Whole of Government Accounts deemed a success
By Nick Mann | 21 December 2011
The first ever Whole of Government Accounts are
a ‘big step forward’ for public sector financial management despite being
qualified by the National Audit Office last month, according to the Treasury’s
director of financial management and reporting.
Ken Beeton told Public
Finance that the auditors’ qualification of the 2009/10 accounts was due to
‘mainly transitional’ factors and were ‘things that will be removed as time
Among the reasons for the qualification made by the head of the NAO, Amyas
Morse, was the exclusion of some government-owned bodies, such as Network Rail
and publicly owned banks, from the accounts.
He also qualified the WGA on the basis of the central government accounts being
prepared according to International Financial Reporting Standards, while local
government reporting was based on UK Generally Accepted Accounting Practice.
Beeton said this was already being addressed. ‘In 2010/11 that qualification
will disappear and others will also become less material as we improve and
Speaking at a CIPFA conference on central government finance, he said the
accounts needed to be produced faster, but said they had ‘enormous potential to
‘These accounts do have the potential to be the permanent basis on which
government manages itself and its balance sheet,’ he said. ‘This is a big step
forward in terms of how the government does its business.’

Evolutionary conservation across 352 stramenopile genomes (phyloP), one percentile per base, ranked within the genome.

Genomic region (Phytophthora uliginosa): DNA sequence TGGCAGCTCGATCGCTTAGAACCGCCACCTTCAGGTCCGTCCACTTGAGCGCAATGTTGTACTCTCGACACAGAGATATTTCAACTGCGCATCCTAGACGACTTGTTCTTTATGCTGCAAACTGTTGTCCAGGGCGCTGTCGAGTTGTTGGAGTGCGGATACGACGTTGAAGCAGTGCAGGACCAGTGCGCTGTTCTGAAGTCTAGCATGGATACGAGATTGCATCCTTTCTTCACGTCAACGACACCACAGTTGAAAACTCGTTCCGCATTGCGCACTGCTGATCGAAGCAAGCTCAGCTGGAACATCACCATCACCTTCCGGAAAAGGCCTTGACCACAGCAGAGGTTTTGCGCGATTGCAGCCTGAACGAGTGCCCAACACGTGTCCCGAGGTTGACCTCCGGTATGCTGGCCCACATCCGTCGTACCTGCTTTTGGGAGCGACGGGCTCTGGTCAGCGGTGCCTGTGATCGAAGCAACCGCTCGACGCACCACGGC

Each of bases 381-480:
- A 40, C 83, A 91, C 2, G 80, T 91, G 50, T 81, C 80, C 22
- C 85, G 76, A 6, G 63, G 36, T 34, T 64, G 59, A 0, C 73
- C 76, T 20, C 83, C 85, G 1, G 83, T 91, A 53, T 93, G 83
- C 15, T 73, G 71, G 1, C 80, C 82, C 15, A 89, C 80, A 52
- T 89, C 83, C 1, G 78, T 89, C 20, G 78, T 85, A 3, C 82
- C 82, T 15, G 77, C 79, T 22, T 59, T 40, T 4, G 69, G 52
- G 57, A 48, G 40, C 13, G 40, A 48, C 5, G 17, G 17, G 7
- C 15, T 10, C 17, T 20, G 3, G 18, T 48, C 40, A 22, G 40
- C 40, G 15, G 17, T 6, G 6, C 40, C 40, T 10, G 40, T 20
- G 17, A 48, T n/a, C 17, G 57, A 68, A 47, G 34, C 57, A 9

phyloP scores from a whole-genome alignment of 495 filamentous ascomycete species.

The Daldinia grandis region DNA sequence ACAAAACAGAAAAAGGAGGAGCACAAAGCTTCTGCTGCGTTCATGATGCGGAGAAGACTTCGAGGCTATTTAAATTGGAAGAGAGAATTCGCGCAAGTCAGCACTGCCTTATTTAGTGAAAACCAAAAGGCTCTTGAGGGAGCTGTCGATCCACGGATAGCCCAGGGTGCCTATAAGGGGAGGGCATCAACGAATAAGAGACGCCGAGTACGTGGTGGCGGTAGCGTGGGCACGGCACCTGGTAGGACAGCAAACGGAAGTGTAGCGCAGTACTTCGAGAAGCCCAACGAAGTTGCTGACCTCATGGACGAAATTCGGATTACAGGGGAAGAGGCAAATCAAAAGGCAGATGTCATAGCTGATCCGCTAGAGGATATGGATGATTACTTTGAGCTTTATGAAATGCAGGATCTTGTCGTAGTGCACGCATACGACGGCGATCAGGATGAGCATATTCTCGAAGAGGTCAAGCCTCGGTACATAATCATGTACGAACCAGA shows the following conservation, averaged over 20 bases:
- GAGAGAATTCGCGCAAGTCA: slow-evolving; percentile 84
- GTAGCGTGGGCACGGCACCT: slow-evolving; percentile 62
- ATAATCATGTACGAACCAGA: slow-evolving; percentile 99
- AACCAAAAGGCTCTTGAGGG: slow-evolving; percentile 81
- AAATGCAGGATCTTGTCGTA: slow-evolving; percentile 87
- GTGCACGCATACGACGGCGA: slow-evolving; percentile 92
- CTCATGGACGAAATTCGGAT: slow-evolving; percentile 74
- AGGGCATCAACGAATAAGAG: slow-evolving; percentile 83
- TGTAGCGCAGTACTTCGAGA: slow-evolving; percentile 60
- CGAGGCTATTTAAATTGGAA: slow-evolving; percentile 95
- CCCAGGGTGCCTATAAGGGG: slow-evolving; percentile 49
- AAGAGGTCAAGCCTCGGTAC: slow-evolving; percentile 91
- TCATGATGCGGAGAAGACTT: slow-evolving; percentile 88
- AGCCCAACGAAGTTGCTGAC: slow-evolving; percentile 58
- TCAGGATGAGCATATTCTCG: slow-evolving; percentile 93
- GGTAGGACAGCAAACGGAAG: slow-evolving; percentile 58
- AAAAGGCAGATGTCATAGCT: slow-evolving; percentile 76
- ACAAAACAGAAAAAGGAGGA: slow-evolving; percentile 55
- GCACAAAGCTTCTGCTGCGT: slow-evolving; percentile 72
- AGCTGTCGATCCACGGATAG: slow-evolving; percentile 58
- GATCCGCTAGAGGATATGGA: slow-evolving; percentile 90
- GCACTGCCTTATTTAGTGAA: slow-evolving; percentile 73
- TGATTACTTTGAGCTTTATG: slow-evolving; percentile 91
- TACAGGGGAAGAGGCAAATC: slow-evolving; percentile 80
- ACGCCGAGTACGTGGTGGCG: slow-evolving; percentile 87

Beeton also highlighted the potential of the government’s Finance
Transformation Programme to improve financial management in the public sector
by making ‘finance integral to decision making’.
The programme involves departments being measured against tests such as the
professionalism of their financial processes and how much finance is a part of
ministers’ and senior civil servants’ planning.
Richard Douglas, head of the government finance profession, told PF that the FTP was about more than just
saving money. ‘It’s about getting best value for money for taxpayers and about
getting quality services.’
Government departments are currently measuring their progress against the FTP
goals, he explained.
Speaking at the conference, he said: ‘We’ll aim over the next two or three
months to have a picture of what’s happening in government departments and what
they think their progress is towards those goals.’
‘We’ll then think about what we can do and what departments can do themselves –
we want something that’s very much owned by the departments themselves.’
Douglas said that the programme’s success would be measured against how it
delivers the government’s deficit reduction aims in as ‘pain-free’ a way as
possible for individual ministers.
‘Success won’t be ticking a box on a grid. The measure of success will be that
we have helped to deliver a deficit reduction package but have also met